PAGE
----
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Movember Discount

Posted by on Nov 19, 2013 | 0 comments

Movember is men’s health awareness month, so for men out there: do your family a favor and have yourself screened regularly for testicular and prostate cancer. And while you’re at it, do your family another favor and make sure that you have a will and trust in place, should something happen to you. If you haven’t already done this, you’re in luck: for anyone who references this mustache logo and sends an email to office@thegellerlawgroup.com by 5PM on November 22, we will offer 10% discount on our will and trust...

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(18 Year Old) Birthday – Benefits and Blues

Posted by on Aug 15, 2013 | 0 comments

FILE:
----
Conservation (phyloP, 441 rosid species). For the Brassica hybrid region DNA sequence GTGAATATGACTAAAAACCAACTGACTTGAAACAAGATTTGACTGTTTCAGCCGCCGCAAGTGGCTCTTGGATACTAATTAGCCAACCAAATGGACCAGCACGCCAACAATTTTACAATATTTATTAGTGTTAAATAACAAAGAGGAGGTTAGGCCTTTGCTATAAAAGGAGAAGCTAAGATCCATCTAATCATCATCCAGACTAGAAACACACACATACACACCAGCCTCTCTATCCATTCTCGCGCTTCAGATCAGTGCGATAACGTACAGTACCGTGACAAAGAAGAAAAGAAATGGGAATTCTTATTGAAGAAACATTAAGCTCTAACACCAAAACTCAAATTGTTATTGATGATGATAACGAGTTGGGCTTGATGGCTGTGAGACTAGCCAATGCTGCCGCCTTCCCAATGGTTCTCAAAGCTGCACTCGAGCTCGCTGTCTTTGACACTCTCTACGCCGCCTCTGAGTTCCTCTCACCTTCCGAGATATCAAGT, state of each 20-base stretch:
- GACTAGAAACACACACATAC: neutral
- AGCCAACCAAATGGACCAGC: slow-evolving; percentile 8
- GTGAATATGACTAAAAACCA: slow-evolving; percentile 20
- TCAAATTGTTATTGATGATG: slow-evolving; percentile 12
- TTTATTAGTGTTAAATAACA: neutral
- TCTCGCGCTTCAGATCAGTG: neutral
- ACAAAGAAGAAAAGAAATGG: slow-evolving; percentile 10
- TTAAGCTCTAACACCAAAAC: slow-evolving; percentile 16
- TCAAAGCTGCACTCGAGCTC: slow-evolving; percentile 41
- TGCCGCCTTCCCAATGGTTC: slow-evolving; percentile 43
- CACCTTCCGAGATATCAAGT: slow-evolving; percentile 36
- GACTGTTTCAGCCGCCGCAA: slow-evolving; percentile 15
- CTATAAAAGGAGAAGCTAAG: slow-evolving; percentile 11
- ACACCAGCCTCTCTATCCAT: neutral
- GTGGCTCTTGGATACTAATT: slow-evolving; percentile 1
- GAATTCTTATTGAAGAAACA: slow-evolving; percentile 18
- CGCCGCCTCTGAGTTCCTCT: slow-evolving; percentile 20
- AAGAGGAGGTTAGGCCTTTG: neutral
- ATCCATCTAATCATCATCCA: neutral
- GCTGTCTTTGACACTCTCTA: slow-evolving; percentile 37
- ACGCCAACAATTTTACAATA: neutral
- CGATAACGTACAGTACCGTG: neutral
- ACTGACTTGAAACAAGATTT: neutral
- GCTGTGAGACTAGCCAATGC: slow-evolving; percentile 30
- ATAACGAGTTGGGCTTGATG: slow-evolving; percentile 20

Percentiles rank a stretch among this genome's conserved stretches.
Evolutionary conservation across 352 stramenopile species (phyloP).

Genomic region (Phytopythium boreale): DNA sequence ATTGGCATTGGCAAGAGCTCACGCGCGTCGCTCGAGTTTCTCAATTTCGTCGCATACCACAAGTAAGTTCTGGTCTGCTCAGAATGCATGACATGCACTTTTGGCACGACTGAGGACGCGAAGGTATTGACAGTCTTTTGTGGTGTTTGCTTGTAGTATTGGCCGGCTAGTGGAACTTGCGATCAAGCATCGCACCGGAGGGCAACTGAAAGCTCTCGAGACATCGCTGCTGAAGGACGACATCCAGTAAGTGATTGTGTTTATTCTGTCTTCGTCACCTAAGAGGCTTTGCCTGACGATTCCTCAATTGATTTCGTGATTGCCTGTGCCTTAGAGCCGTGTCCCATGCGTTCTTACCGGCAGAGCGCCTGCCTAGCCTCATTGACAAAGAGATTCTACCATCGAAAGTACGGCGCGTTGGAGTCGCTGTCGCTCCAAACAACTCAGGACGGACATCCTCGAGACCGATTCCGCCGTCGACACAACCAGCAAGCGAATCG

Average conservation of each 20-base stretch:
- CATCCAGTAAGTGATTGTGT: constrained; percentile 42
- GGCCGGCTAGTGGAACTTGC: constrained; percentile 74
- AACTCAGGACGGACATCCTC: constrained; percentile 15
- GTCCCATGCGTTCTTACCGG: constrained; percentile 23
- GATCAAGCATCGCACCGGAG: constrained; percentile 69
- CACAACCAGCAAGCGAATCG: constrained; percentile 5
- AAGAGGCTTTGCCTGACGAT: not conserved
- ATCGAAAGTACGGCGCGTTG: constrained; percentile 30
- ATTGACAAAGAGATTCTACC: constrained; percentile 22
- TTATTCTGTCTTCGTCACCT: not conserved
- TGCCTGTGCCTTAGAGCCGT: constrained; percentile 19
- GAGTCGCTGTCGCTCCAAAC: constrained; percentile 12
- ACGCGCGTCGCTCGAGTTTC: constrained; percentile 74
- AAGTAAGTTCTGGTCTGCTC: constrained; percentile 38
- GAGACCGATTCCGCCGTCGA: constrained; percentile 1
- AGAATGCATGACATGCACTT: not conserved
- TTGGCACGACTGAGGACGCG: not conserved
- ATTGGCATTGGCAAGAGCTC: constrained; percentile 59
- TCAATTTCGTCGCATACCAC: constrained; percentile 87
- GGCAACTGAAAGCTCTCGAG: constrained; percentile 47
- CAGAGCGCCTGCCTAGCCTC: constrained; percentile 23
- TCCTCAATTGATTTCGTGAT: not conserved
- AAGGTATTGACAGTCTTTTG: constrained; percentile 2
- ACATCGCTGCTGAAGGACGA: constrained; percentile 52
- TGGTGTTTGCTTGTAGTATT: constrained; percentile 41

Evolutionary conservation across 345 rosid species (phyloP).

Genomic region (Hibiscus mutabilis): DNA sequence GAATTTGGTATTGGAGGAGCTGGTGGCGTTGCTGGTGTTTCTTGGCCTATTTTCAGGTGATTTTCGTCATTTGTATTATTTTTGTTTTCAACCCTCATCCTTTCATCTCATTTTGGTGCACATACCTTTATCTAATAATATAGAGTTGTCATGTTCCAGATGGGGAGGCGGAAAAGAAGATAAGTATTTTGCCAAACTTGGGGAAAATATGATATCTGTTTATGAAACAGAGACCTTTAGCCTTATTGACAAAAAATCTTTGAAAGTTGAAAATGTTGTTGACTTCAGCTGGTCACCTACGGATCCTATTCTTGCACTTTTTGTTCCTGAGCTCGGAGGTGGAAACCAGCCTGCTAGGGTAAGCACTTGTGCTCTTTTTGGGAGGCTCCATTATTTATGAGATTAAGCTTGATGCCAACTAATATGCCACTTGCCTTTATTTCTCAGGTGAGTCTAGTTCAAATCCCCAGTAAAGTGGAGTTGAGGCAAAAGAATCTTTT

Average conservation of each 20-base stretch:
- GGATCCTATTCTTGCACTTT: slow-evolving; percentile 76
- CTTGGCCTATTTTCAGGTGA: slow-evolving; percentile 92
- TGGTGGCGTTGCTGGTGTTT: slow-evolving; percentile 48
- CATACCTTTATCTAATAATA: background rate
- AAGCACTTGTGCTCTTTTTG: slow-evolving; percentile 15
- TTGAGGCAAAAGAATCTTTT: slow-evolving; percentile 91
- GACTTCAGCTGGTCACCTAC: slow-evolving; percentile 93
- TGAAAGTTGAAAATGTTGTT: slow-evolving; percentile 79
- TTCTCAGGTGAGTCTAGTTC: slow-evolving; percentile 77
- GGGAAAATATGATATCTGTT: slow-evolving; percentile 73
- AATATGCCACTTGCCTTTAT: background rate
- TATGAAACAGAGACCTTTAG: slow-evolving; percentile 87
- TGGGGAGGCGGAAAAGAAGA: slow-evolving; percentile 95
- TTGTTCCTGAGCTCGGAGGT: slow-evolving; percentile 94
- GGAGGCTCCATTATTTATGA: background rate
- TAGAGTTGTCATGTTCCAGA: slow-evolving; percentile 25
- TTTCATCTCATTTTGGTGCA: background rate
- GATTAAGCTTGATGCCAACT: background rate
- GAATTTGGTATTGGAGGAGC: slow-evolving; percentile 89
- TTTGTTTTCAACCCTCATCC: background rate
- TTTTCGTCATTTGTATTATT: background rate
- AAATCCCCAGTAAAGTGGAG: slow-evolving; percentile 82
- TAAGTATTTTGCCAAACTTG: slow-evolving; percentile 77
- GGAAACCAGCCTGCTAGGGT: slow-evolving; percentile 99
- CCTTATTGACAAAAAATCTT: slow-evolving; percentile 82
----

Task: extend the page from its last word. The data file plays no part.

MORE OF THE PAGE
Are you the parent of an 18-year-old? Do you have a child in college? Congratulations! You are one step closer to launching your child into the world and towards a goal of independent living! A child over 18-years-old is considered adults under the law, and this transition to adulthood brings exciting new privileges. Your adult child can now (in theory!) handle adult responsibilities such as voting, serving on a jury, buying and selling stocks, and entering into legally binding contracts. But what you might not know is that, with this single birthday, you lose many of the rights to your child’s information that you have grown so accustomed to over their lifetime. You will no longer have access to your child’s records-academic, financial, or medical. Thus, you may be footing the bill for college, but you will not be given access to any of your student’s college records, including his financial records. You will not be given access to any bank account records, credit card bills or financial accounts. Medical providers are no longer permitted to discuss any health care concerns with you-your adult child’s records are protected under HIPAA (Federal Health Information Portability and Accountability Act). Like all adults, your child needs to protect himself–but he probably still wants his parents’ assistance every now and again. He may need your help with important matters at college. He may need you to have access to his financial accounts. He may need you to advocate on his behalf in a medical emergency. These goals can be accomplished by executing documents such as a Power of Attorney for financial and legal matters and an Advanced Medical Directive, ensuring that medical decisions are made in accordance with his preferences. The Geller Law Group can guide you through the process of preparing the necessary documents to ease your child into adulthood and to protect his wishes in the event of an emergency. These critical documents can provide you with peace of mind as your child ventures outside of the nest. If you are interested in creating a Power of Attorney Document and Medical Directive for your children, contact us for a initial phone consultation, where we can discuss your needs, goals, and questions. Schedule your consultation by sending a quick email to...